Thomas Hardy

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Thomas Hardy was born on June 2, 1840, and was assumed dead until a nurse said, “Stop a minute,” and noticed he was still alive. A sickly child, he suffered a number of incapacitating ailments throughout his life. During his convalescence from a bout of internal bleeding, he dictated much of his novel A Laodicean, which was serialized in Harper’s in 1881 and 1882, to his second wife, Florence Dugdale Hardy. He died of pleurisy on January 11, 1928.

Hardy’s first and last literary efforts were in poetry, but during his lifetime his novels garnered more attention. Scandalous for their depictions of embattled British classes, sexual and spiritual desire, and the oppression of women, they were deemed by the British press to be “titanically bad,” “like one prolonged scolding from beginning to end,” and “a desperate remedy for an emaciated purse.”

In 1874, Far from the Madding Crowd was published; a novel about a farm owner in rural England and her three suitors, it contains passages on murder, illegitimacy, mass sheep death by cliff jumping, and the relevance of love to marriage. Hardy later attempted to sell serialization rights for his novel The Trumpet-Major (1880) to Blackwood’s by assuring the magazine’s publisher that it was “above all things a cheerful story, without views or opinions.” Tess of the d’Urbervilles was published in 1891, receiving, like most of his work, extreme condemnation and approbation.

Jude the Obscure (1895) was serialized in Harper’s from 1894 to 1895, in a version in which Jude Fawley and Sue Bridehead do not consummate their relationship. Two months before the revised novel went to print, Hardy danced for the last time, under a full moon at Larmer Tree, which, according to his de facto autobiography, “left him stiff in the knees for some succeeding days.” When the novel was published the following year, the Bishop of Wakefield tossed his copy into the fire, and Hardy regularly received envelopes containing ashes from other readers. He decided never to write another novel again.

For the rest of his life Hardy focused on his poetry, which would prove foundational to the work of Philip Larkin and The Movement, among others. He produced eleven volumes in the thirty years between the publication of Wessex Poems (1898) and the posthumously published Winter Words in Various Moods and Metres (1928). He wished to be buried in Stinsford, southwest England, where he was born, with the graves of his ancestors and first wife; but Florence Dugdale Hardy attested to a compromise “found between this definite personal wish and the nation’s claim to the ashes of a great poet”: his heart was removed from his body and placed inside a casket in a Stinsford churchyard, while the rest of his body was cremated and buried in Westminster Abbey.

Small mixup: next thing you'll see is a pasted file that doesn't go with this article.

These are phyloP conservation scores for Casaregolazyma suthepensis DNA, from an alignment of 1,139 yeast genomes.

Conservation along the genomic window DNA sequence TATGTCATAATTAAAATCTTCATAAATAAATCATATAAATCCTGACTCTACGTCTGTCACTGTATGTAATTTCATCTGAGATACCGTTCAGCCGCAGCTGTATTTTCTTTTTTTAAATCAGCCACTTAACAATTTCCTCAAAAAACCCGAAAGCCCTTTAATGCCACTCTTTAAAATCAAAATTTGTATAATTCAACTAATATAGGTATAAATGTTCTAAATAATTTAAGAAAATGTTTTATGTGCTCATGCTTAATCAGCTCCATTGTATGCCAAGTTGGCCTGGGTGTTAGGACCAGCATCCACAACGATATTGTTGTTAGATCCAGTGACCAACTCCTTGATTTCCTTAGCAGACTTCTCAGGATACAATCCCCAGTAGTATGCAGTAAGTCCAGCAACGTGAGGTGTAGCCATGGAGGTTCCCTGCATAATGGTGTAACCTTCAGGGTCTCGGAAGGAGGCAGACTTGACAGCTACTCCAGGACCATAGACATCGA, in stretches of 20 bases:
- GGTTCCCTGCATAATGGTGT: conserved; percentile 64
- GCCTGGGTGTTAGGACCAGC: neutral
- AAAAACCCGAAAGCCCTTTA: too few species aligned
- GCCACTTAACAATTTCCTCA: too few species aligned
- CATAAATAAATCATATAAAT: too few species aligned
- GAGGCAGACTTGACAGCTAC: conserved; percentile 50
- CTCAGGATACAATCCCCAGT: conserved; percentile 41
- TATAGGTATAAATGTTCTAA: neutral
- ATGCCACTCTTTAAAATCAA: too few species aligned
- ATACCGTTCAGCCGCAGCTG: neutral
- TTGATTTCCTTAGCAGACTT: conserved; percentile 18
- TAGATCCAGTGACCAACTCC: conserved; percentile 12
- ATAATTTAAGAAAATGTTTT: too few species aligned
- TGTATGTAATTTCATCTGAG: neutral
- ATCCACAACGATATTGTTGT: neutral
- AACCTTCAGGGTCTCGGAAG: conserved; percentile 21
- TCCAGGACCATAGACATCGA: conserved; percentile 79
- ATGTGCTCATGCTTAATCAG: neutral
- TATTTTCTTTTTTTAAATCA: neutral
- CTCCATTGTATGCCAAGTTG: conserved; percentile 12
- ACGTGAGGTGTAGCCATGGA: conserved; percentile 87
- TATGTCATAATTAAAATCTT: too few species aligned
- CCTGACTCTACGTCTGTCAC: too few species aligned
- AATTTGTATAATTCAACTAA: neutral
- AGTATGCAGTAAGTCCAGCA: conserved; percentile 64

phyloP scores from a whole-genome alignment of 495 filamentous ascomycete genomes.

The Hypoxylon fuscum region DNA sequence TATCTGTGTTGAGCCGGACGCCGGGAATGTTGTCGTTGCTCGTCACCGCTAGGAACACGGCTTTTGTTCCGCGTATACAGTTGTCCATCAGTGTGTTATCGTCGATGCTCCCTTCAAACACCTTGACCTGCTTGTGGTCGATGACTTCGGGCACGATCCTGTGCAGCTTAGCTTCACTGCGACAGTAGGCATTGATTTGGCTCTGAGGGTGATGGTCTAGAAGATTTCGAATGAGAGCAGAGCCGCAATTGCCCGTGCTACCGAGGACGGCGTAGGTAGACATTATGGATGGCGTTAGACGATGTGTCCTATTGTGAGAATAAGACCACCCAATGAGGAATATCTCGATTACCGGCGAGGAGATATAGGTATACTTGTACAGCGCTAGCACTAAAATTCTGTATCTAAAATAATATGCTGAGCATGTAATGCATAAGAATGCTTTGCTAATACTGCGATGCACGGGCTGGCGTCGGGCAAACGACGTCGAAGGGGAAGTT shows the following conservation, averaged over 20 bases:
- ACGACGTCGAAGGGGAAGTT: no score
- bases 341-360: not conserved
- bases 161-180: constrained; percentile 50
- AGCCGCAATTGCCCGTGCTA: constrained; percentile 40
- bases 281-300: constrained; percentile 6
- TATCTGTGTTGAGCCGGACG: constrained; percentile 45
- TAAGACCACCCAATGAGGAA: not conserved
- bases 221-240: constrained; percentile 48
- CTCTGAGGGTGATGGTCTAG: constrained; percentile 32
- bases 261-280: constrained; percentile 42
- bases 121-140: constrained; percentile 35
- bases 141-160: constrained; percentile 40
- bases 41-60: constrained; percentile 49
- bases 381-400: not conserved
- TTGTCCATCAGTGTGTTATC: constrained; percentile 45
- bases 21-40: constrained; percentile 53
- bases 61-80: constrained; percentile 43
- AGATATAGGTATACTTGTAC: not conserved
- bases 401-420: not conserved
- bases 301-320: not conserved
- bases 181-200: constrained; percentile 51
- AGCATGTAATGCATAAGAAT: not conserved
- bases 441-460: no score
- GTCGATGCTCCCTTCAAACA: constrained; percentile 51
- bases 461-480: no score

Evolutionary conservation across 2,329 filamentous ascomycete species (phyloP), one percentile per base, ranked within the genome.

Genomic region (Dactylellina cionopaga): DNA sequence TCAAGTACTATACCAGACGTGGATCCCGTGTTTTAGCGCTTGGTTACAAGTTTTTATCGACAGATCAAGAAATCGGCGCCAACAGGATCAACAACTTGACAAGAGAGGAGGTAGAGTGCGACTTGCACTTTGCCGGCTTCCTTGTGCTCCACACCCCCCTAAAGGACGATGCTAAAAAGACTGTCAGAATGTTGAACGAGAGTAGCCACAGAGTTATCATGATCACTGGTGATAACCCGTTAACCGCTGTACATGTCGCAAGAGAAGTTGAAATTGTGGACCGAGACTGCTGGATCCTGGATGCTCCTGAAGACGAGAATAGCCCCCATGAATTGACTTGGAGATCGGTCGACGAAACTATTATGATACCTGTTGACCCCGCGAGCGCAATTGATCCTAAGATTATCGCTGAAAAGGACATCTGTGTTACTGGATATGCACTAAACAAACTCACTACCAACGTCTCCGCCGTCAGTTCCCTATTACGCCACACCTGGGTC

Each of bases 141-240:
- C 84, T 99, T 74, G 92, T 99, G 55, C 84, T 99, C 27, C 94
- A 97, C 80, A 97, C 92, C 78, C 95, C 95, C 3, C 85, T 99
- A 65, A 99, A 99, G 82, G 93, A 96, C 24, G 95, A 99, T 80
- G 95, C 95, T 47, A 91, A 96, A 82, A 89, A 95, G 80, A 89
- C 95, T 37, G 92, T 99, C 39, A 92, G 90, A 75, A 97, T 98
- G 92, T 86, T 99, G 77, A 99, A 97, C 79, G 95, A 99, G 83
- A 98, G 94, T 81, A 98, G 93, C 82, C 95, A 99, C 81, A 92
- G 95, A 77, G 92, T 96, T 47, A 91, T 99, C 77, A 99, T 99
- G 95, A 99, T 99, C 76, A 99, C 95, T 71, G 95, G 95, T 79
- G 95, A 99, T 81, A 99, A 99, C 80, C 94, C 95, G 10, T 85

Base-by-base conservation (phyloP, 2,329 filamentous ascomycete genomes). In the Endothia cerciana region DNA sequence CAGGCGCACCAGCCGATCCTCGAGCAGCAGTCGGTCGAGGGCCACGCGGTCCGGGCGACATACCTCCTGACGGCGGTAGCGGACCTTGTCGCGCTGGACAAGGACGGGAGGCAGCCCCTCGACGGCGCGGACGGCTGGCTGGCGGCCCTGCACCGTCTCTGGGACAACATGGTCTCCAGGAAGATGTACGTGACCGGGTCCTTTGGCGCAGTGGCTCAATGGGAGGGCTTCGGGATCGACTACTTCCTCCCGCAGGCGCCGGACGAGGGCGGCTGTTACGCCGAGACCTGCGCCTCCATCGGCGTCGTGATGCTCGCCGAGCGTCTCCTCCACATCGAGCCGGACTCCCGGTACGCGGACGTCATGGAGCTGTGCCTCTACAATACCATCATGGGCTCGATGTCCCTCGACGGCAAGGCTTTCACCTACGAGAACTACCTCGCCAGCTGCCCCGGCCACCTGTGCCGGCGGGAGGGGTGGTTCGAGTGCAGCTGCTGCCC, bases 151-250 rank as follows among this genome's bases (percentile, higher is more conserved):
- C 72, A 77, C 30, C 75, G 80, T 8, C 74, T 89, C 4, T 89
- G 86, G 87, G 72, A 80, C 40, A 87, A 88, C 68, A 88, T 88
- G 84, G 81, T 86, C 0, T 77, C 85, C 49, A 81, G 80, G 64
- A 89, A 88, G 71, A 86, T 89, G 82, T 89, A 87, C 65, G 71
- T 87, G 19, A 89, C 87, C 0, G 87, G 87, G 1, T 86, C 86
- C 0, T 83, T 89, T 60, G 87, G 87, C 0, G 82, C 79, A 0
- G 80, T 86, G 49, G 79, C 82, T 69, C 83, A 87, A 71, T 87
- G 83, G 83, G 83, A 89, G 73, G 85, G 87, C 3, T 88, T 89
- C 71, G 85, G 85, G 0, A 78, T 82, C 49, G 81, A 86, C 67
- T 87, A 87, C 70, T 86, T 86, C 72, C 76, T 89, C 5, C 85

Poetry — From the March 1928 issue

“A gentleman’s second-hand suit”

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Poetry — From the June 1925 issue

Circus-rider to ringmaster (Casterbridge Fair)

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Poetry — From the December 1913 issue

The telegram

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Poetry — From the December 1912 issue

The Abbey mason

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Inventor of the “perpendicular” style of Gothic architecture

Poetry — From the December 1911 issue

Night in a suburb (near Tooting Common)

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Poetry — From the January 1910 issue

The satin shoes

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A quiet tragedy

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Discussed in this essay: Age of Anger: A History of the Present, by Pankaj Mishra. Farrar, Straus and Giroux. 416 pages. $27. I am writing from Germany, the world’s last major stronghold of liberal democracy. The United Kingdom fell to Brexit in June; the United States fell, with the election of Donald Trump, in November. We can dispute whatever “the West” was for as much time as humanity has left, but that it collapsed on Tuesday, November 8, 2016, seems to me beyond question. Perhaps Angela Merkel, the German chancellor, is the heart still beating faintly within its brain-dead body, but …
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